The stress test results announced in May 2009 dispelled these concerns. Ten of the 19 banks examined were required to raise $75 billion of additional capital between them, but the needed amounts were widely seen as attainable for all but GMAC Bank (since renamed as Ally Bank and still having problems with the Fed’s stress tests). On the whole, the first stress test was seen as a credible indication that major American banks would not fail — and thus were not at risk of being taken over by the government. Citigroup in the end converted government preferred shares from TARP into common stock, substantially diluting the holdings of many pre-crisis investors. But the company remained afloat.
For market participants, the stress test results were the equivalent of an “all clear” flag at the beach after a storm — it was safe to go back into the water of banking industry investments (and they did, as noted a year later by then Fed chairman, Ben S. Bernanke). A straight line can be drawn between the 2009 stress tests and today’s stronger American banking system — not at all what was expected given the initial reaction to Secretary Geithner’s speech.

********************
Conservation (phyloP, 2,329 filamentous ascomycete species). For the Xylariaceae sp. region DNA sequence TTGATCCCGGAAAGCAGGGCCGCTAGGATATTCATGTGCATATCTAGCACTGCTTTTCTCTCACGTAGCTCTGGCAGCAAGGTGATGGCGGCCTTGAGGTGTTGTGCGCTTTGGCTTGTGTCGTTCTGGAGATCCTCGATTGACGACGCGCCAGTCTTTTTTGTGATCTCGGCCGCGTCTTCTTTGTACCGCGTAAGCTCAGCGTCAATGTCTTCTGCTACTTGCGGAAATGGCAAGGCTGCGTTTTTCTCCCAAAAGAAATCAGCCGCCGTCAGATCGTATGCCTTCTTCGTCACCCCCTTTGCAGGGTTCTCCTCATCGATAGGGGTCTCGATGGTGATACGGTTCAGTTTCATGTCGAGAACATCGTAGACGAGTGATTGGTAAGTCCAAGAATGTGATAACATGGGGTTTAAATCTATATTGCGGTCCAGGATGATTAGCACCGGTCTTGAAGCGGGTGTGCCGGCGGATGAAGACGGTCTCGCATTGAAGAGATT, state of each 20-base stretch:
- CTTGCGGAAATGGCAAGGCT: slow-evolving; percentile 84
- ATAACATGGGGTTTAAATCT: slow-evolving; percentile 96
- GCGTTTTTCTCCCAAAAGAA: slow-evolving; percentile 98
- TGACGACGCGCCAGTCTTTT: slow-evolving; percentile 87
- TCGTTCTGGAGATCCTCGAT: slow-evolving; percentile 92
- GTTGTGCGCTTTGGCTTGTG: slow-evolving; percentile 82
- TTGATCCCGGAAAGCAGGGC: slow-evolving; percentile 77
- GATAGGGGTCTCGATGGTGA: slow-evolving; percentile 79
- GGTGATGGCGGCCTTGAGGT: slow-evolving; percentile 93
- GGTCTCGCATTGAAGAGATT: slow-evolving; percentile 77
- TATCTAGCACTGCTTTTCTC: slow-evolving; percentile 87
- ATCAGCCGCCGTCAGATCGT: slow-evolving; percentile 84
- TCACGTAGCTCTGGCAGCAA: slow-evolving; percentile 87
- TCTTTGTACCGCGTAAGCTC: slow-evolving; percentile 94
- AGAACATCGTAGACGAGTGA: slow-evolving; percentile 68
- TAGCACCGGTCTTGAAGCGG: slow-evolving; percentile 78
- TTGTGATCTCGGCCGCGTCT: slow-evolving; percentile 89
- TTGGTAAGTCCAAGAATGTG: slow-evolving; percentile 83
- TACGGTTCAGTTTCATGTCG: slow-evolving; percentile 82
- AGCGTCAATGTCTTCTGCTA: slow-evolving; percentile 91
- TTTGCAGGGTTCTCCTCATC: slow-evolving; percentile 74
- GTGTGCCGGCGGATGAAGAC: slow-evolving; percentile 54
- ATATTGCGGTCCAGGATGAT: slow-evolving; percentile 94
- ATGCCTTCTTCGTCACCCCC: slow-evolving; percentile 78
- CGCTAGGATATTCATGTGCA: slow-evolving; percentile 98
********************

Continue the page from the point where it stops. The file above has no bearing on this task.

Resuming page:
The initiative to support new consumer and business lending announced by Secretary Geithner was the Term Asset-Backed Securities Lending Facility (TALF) under development since the fall of 2008 — Steven Shafran, the brilliant Treasury official who had come up with the idea, stayed on into the new administration to get the program up and running. The TALF was designed to restore the flow of securitized lending for auto purchases, student loans, business equipment, and other activities in which individual loans were packaged together into securities that were then sold to investors. This lending had fallen off sharply since the crisis manifested in August 2007. TALF was a complement to the Federal Reserve’s quantitative easing program in the sense that the Fed purchases of Treasury bonds and mortgage-backed securities were meant to push down overall long-term interest rates while TALF was aimed at specific market strains.